Culture Building: Relationships and People
When Jim Kelley started at LandCare in 2015, the company was in the midst of a transition. Mike Bogan had recently been named as CEO, and the company was undergoing a multimillion dollar culture rebrand from TruGreen LandCare to LandCare.
The following is an excerpt from Maintain Your Edge: How to Protect Your Brand, a story about culture, relationships, and people in landscaping. Read the full article from Landscape Management Magazine.
The company culture also presented challenges. “The sales staff at the time was driven to sell work at any price to get commission,” Kelley recalls. “Production teams required a certain number of hours to satisfy the client, but salespeople reduced those hours and threw low-bid jobs at the team to earn more commission.”
Kelley is LandCare’s regional vice president of SoCal and Southwest, a territory which in 2020, included seven branches in Southern California, Las Vegas and Phoenix. He says that throughout this transition and to this day, Bogan reminded the leadership team to protect the brand at all costs.
With the company’s portfolio comprised mostly of low-margin work, unhappy clients and unhappy team members, the company took a big step in an effort to improve operations and job quality: It eliminated sales commission for all team members companywide.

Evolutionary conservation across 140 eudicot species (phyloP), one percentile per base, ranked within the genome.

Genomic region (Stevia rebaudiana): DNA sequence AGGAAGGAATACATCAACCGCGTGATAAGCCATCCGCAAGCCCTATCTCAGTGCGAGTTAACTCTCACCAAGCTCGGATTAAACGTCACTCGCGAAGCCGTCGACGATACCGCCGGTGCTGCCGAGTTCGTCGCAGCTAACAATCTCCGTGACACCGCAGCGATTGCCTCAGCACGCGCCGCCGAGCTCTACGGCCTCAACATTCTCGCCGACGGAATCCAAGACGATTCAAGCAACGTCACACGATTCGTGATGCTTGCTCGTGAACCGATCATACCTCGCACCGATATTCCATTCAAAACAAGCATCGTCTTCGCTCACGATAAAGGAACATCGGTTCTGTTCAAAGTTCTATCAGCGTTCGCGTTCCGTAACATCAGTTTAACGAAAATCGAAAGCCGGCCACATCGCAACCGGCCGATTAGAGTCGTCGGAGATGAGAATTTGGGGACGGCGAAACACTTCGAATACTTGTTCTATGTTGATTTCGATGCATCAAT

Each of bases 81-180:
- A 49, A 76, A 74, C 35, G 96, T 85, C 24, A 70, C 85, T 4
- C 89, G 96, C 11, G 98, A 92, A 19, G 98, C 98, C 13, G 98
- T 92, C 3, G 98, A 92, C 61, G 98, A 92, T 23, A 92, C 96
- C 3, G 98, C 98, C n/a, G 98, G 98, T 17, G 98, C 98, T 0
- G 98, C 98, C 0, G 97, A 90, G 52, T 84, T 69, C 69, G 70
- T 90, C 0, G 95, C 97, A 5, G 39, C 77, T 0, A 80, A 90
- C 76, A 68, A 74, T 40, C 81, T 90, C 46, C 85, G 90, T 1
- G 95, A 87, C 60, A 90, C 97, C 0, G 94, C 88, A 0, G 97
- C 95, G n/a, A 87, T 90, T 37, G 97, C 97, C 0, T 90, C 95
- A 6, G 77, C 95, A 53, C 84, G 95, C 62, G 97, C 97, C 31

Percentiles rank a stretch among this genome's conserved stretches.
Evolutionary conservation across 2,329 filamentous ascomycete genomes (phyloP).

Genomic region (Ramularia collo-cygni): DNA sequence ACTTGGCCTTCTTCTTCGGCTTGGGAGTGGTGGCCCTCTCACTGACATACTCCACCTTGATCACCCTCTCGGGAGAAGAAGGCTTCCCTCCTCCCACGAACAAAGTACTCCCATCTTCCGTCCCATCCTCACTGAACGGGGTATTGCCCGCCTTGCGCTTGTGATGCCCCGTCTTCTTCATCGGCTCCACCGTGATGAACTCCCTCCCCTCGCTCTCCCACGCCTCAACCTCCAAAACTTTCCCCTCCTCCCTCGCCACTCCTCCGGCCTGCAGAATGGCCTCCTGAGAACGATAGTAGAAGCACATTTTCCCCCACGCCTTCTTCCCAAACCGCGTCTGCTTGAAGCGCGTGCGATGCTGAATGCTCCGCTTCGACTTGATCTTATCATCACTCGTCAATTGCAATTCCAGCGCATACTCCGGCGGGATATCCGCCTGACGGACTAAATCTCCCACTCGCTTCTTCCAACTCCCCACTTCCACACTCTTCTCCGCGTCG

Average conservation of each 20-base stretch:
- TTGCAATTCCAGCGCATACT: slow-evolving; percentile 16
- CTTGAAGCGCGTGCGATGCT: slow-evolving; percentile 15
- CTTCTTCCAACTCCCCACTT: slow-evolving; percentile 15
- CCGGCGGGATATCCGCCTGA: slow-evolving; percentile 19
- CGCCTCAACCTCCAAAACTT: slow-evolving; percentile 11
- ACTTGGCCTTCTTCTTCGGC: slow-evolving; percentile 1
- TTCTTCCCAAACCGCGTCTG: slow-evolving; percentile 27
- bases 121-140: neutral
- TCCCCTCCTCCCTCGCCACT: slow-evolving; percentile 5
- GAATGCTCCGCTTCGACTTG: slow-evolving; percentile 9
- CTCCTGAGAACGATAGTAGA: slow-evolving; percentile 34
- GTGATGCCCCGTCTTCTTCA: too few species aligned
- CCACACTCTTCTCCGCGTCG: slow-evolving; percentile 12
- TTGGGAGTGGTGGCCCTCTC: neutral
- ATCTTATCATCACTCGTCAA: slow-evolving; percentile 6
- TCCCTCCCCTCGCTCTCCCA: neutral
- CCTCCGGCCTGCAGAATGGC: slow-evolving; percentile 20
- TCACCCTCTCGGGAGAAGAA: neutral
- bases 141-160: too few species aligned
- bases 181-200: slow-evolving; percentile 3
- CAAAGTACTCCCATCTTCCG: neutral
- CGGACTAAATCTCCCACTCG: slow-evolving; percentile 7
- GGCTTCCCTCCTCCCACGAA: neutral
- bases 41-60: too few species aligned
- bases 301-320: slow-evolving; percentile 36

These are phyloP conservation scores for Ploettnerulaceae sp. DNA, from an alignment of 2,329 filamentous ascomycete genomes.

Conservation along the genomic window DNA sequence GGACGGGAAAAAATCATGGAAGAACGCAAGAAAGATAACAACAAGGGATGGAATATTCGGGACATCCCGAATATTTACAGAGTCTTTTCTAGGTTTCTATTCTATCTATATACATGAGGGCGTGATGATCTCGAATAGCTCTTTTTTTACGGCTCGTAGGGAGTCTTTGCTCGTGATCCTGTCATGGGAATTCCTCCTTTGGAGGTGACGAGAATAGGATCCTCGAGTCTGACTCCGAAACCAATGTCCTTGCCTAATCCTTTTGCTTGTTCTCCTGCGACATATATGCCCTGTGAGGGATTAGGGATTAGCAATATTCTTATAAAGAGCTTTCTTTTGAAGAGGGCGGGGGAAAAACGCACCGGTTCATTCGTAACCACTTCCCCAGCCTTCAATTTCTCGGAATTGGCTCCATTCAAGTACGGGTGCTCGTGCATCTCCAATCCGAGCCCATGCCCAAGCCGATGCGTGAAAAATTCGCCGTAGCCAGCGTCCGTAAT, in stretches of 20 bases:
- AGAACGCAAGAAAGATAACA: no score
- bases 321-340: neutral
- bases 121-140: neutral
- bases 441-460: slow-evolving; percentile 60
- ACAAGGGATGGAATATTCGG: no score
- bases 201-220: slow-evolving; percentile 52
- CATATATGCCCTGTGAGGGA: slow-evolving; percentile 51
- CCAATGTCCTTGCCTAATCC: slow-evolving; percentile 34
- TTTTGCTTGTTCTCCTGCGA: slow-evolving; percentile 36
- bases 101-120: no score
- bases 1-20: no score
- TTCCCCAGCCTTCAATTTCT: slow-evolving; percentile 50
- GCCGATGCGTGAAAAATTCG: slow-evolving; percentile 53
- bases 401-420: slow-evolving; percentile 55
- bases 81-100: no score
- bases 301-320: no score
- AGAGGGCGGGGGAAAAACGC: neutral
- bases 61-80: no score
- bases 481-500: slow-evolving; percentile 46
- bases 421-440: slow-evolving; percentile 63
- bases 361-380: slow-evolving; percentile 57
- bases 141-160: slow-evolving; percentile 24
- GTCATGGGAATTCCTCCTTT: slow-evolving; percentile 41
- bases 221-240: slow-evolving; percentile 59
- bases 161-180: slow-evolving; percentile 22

“With this strategy, we now had a better chance of selling work agreeable to the operations team,” he said. “It was critical the entire company realize that this change had long-term value. (Team members) knew they were going to have to contribute to our culture by building relationships, earning trust, and delivering solutions.”
LandCare provides landscape maintenance including enhancements and irrigation to a completely commercial clientele. In 2020, it reported revenue of $208 million. Kelley’s region reports 21 percent year over year portfolio growth and 91 percent client retention.
Kelley explains some of the ways his team protects the LandCare brand and stays successful in commercial landscaping.
Define your ideal client
As LandCare began to replace low-bid clients with higher-value clients, it prompted a big question: Who do we want to work with and why?
“We want to work with engaged clients who participate in win-win situations — people who appreciate a better quality of service and people who will take the time to strengthen relationships by sharing information and their perspective,” Kelley says.
Kelley had more than 20 years of his own experience in the landscape industry prior to joining LandCare, having worked for The Brickman Group and Palma Azul Landscape, a San Diego landscape company that was acquired by LandCare. He says it takes hard work upfront to qualify a good potential client. That step can happen before or during the request for proposal process.
On the other hand, quickly disqualifying clients who don’t fit your ideal client type is an important step. “When an opportunity shows up, get to ‘yes’ or ‘no’ on submitting a bid as quickly as possible,” Kelley says. “Who do we not want to work with? Let’s save ourselves some time and not try to win a bad contract.”
For commercial clients such as a homeowners association (HOA), Kelley says that the ideal scenario would be to communicate with a single decision-maker, such as a knowledgeable property manager who is able to guide and influence the HOA’s board of directors.